Connecting with Your Audience

I was browsing through a few business books this morning, looking for an idea.  Along the way, I found this gem that I would like to share with you:

“The famous conductor Eugene Ormandy – The Philadelphia Orchestra – once said: “There are two types of conductors: one has his head in the score and the other has the score in his head.'”

– From: “Present Like a Pro”, by Cyndi Maxey and Kevin O'Connor

We have all seen speakers who keep their head down – buried in their prepared remarks – and boring us to sleep.  How is it possible to put any energy into your remarks if you are simply reading your speech?

Most of all – how can you possibly connect with your audience or respond to their reactions?  You can't!  So why bother?  Just mail in your comments, because you are just mailing in your speech!

I play the piano.  I enjoy it and lately I have been able to play more often.  Last week I did a couple of mental exercises relating making music to delivering a speech.  As I played a familiar song, I imagined that I was actually delivering a speech to an imaginary audience – I knew the lyrics to this song, so I was telling them a story.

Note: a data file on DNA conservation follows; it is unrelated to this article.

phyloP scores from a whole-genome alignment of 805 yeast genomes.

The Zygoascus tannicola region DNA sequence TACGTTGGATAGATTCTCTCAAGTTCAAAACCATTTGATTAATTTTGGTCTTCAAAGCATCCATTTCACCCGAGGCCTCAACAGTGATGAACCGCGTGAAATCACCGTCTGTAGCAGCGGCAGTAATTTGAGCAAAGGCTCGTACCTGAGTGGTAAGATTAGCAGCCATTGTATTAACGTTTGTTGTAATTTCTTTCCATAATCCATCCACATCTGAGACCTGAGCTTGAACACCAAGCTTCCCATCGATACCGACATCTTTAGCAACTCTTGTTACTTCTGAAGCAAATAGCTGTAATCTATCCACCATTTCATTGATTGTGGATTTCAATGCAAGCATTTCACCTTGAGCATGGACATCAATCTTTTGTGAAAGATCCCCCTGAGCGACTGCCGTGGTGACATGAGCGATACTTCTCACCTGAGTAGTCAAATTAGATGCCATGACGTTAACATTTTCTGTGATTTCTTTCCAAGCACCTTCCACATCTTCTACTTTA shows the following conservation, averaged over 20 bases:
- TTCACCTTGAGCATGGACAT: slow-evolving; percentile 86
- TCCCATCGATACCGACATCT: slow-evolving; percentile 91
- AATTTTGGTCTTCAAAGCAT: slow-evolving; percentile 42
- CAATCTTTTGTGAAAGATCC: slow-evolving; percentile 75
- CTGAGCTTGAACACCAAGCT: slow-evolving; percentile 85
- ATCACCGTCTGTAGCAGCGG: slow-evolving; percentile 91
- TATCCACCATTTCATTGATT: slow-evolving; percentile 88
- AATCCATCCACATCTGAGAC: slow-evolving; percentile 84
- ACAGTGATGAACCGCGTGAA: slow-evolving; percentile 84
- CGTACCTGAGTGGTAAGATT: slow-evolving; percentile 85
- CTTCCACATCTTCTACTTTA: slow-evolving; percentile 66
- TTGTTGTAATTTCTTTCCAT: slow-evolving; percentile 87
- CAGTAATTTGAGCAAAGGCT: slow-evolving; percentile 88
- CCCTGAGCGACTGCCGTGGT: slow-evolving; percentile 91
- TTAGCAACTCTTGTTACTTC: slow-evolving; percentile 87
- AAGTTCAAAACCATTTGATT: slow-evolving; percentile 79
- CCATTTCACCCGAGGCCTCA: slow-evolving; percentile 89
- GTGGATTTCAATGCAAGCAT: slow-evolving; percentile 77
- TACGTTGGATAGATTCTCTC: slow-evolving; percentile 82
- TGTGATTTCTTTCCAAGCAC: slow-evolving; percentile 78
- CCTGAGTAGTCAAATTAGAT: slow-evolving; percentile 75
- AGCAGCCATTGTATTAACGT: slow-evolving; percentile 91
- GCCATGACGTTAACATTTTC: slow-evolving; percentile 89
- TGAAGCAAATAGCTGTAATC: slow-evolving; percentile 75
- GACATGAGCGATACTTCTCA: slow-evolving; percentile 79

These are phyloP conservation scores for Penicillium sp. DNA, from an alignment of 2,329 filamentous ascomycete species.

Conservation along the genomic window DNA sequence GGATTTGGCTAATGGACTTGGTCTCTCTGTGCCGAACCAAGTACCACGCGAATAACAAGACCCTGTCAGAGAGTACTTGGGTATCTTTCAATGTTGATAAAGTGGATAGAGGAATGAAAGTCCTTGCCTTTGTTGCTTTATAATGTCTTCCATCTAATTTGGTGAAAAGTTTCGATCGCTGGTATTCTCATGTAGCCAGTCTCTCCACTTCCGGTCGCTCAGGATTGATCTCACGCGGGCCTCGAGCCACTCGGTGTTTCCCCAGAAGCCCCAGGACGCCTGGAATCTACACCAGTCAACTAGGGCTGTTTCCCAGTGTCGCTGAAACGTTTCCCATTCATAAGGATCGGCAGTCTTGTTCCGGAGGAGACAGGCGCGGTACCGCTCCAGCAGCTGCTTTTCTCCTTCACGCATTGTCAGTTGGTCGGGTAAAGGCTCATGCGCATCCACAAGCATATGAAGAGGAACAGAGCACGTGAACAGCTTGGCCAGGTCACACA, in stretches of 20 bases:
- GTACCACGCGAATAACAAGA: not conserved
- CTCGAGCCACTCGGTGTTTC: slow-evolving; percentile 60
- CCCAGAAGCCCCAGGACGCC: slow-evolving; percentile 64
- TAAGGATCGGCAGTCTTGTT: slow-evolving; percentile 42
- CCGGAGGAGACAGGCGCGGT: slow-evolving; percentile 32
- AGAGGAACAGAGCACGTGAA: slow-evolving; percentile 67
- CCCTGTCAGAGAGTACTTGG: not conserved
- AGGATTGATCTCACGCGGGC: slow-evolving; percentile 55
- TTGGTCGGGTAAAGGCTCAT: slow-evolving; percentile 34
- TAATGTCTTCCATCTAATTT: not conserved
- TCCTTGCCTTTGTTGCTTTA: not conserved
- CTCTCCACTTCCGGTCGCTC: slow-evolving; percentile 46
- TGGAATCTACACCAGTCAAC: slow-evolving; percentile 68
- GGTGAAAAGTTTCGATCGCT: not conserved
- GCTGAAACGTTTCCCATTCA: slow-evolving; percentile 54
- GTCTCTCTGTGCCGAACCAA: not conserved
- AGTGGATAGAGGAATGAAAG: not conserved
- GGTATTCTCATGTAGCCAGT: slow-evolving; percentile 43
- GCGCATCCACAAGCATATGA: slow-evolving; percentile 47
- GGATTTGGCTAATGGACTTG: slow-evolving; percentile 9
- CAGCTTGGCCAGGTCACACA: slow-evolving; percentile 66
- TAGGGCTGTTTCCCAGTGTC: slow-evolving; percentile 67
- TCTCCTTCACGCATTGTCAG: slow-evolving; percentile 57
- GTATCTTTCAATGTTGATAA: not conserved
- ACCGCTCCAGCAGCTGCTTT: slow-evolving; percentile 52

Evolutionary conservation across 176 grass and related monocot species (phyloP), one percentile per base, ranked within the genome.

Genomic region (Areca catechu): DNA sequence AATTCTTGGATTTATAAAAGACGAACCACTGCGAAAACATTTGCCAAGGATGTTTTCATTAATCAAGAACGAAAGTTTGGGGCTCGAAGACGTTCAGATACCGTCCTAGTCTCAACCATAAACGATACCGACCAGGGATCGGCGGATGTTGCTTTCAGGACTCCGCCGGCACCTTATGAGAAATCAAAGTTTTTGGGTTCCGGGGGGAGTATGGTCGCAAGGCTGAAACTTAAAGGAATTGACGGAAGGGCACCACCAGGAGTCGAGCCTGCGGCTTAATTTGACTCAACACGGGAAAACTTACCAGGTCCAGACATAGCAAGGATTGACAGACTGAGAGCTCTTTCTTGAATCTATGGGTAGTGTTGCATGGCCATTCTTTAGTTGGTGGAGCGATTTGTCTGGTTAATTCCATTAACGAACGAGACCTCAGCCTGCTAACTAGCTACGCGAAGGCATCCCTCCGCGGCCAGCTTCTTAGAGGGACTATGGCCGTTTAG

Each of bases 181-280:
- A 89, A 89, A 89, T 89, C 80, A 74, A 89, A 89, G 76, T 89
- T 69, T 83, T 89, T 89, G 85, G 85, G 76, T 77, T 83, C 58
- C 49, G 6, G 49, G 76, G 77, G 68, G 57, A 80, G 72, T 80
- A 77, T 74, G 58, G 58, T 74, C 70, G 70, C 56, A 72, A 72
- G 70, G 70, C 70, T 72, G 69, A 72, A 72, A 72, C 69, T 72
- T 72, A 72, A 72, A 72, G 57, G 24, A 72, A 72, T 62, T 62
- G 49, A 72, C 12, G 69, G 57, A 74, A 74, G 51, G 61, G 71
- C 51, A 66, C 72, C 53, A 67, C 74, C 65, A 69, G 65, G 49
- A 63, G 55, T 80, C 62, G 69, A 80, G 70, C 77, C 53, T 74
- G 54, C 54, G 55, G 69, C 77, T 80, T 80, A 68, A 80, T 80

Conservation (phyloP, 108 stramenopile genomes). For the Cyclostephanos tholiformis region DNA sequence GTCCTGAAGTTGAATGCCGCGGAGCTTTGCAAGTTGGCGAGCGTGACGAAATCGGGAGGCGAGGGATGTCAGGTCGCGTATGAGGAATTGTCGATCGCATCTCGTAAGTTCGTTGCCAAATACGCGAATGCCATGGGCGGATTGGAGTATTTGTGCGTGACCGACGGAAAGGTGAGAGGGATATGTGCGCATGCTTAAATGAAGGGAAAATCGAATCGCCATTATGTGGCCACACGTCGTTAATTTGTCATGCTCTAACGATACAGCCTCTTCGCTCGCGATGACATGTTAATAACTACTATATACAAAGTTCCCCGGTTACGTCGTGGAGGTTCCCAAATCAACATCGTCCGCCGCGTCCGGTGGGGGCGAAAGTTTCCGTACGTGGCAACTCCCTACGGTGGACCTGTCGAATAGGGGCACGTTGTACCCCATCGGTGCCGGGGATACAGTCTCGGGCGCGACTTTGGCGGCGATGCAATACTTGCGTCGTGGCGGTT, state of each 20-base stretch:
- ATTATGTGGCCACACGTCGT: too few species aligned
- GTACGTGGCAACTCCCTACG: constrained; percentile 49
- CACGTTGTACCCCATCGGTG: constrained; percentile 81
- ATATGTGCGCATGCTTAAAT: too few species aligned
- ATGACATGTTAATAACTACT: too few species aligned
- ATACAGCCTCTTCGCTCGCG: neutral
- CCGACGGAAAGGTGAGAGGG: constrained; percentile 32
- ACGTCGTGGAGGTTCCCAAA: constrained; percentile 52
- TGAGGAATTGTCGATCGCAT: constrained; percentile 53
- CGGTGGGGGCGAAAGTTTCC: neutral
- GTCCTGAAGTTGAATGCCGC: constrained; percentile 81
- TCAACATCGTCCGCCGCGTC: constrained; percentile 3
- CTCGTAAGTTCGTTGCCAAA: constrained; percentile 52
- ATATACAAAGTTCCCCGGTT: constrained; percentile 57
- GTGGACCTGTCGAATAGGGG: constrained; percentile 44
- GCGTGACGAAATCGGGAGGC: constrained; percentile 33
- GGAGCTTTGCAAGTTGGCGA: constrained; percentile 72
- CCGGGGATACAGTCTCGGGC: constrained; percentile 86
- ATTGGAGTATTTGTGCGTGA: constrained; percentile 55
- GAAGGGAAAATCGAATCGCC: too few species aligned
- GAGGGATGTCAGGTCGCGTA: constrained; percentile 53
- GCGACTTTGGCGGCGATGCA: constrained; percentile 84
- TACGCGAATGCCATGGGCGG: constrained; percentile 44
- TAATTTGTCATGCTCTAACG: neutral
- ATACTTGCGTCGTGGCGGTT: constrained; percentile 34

Try this sometime – it is really an amazingly effective excercise.  Since I knew the basic material (the song and the lyrics) I concentrated on my delivery – and my connection with my (imaginary) audience.  I tuned into how I could use devices (rests, tone, volume, cadence, repetition, contrast) to improve my performance.

When we speak, it is important to remember to “write for the ear.”  When we speak we must concentrate on how we are heard (by our audience.)

If you do not play music, you can still do this exercise – listen to a favorite piece of music. How did the singer or instrumentalist connect with you?  If they did not connect, why not?

You can compose an excellent piece of music – but it is the performance that makes the song memorable.  So too with public speaking.


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